Over the last week, a smaller-than-expected rate hike from the Reserve Bank of Australia, a reversal of policy in Britain from quantitative tightening to quantitative easing, and interventionist activity from China to support the Yuan previewed the “dovish” Fed pivot investors anxiously await. Let’s survey reactions worldwide from most recent bottoms to most recent tops for clues of what a more durable rally may resemble:
Often in bear market rallies, those that fall most rise first. Clearly, technology has borne the brunt of this year’s declines, being most sensitive to rate movements. Over the “pivot” period, the yield on the 10-year Treasury fell from 3.97% to 3.62%, offering valuation relief for higher valuation technology shares, placing them first in our roster of returns.
Anticipation of less economic downforce from central banks also offered relief to lower capitalization areas like mid-caps and small caps with more economic elasticity, placing them second and third in our roster of returns. The U.S. dollar has been the largest beneficiary of Fed aggression, having risen an astonishing 17% year to date. Over the “pivot” period, the dollar index fell nearly 4%, adding a currency tailwind to international shares, placing them third in our roster of returns. Investors prepping their “pivot” playbooks should use time periods like this to “beta test” allocation decisions.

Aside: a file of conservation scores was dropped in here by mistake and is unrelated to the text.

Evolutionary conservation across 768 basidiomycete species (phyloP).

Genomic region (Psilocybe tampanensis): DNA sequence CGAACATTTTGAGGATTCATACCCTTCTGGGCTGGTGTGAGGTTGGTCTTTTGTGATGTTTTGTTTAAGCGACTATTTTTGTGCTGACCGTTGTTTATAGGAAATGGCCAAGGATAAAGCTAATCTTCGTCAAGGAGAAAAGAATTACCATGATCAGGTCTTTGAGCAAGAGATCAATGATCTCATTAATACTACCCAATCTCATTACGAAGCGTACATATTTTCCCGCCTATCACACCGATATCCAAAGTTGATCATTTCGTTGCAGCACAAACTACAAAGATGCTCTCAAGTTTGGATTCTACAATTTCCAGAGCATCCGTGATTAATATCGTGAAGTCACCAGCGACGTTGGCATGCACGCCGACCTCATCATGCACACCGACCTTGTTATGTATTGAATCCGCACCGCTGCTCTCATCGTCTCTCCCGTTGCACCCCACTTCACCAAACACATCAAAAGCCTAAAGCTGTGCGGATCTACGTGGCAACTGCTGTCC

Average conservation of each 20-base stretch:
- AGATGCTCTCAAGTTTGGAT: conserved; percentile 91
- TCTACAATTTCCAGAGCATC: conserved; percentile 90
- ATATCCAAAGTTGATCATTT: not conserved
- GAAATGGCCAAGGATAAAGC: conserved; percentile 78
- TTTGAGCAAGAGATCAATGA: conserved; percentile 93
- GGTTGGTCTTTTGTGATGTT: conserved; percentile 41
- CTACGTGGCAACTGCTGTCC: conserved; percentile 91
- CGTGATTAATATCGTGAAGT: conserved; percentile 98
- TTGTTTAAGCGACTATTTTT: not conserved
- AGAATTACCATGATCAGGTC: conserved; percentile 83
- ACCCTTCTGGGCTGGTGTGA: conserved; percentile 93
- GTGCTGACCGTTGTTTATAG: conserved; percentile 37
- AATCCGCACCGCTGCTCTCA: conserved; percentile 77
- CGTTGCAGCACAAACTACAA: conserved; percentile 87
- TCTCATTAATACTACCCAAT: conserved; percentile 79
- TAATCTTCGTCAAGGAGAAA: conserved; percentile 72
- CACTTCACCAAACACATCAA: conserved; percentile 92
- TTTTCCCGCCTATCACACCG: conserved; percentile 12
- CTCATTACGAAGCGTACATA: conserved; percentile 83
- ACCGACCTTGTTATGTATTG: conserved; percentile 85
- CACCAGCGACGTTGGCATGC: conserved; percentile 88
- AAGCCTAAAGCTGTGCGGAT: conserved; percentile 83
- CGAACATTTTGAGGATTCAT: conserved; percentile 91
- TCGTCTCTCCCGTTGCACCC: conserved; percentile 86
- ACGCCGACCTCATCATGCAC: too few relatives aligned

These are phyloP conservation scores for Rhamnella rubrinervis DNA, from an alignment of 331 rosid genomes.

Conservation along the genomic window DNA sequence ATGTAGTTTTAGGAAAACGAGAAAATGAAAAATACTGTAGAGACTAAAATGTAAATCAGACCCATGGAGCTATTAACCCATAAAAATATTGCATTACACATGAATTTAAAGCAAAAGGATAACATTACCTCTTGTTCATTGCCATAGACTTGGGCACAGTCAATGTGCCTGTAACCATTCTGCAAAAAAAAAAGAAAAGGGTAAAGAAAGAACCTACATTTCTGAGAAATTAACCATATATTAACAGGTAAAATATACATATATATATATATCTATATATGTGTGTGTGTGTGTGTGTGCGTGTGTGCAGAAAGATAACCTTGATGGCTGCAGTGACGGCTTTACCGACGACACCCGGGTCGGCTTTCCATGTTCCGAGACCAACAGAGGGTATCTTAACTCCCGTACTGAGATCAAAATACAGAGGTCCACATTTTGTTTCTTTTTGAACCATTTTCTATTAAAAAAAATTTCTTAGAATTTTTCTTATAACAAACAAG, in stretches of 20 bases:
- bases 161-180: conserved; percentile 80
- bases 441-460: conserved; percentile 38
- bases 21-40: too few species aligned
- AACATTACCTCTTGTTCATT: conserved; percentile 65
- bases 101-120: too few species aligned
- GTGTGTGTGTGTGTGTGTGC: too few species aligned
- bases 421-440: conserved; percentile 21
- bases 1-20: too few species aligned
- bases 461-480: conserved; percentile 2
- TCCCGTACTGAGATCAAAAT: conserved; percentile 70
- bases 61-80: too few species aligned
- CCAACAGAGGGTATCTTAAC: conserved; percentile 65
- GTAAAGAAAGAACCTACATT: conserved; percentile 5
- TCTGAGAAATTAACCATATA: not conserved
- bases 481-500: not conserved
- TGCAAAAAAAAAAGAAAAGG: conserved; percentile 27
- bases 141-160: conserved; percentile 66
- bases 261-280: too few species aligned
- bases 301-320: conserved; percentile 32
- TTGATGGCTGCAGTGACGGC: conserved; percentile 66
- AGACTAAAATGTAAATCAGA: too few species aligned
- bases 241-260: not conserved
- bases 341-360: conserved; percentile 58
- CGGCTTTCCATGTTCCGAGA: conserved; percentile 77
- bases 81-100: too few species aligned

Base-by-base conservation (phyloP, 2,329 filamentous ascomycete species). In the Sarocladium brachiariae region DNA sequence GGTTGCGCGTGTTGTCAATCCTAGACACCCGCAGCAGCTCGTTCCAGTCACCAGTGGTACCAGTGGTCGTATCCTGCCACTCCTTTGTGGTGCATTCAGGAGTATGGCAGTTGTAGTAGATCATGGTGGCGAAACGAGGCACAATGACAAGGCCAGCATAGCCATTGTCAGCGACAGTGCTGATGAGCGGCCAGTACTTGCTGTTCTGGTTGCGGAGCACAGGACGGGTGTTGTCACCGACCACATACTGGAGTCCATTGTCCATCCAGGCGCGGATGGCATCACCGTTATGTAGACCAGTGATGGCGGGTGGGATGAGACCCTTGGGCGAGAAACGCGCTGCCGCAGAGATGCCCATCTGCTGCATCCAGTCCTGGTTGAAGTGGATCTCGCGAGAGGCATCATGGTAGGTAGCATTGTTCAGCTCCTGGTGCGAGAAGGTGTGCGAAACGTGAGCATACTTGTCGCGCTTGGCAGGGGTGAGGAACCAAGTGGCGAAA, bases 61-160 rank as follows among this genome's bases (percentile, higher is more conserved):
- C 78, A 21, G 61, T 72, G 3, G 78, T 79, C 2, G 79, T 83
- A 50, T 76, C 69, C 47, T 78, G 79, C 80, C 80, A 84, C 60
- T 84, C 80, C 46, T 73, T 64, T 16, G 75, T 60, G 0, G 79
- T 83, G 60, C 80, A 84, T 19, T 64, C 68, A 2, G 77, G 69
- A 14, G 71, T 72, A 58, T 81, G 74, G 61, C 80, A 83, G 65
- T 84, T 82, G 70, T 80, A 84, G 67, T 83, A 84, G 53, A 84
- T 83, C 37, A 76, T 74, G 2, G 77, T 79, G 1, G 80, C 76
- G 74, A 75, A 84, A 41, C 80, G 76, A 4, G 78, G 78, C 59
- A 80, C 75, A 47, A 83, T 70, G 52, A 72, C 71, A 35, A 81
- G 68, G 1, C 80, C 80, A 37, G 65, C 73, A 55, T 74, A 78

The Dollar Denominator Distortion
Those looking for a really fun, free database of global returns, Click Here. MSCI tabulates stock market returns globally, providing analysts with numbers denominated in U.S. dollars as well as local currencies. When contemplating global investment performance, outsized currency moves lead to serious distortions in investor perceptions. Consider the following returns for global markets in U.S. dollars and local currencies year to date, ranked first by U.S. dollar-based returns:
Without getting into the “Why’s” in this sub-set, Brazil, India, and the UK have outperformed the USA, denominated in U.S. dollars, while the rest of the world has underperformed. Now, let’s look at the same subset ranked by local currency returns:
When adjusting for currency, Brazil, the UK, India, Japan, and France have all outperformed the USA. In fact, so has the ACWI-Ex USA (Global stock index minus the USA). In local currency, the world outside of the USA has fallen 13.45% in 2022 versus 21.64% inside the USA. So, has the U.S. stock market outperformed in 2022, or has the U.S. dollar? The answer is the U.S. dollar! Up nearly 20% year to date, the dollar is having one of its most explosive moves in history:
The Fed has told us that it expects to conclude its rate hike regime in the first quarter of 2023. Based upon the recent “Pivot” rally, this foretells a lower U.S. dollar for 2023. Should that manifest, international equities, which have outperformed in local terms this year, will likely outperform in dollar terms next year. While it may make no sense to investors to allocate to war-torn Europe and China-led Asia, their combination of rock bottom valuations and rock bottom currency values makes the Ex-USA trade, perhaps, the most interesting trade for 2023.
Have a great Sunday!
David S. Waddell
CEO, Chief Investment Strategist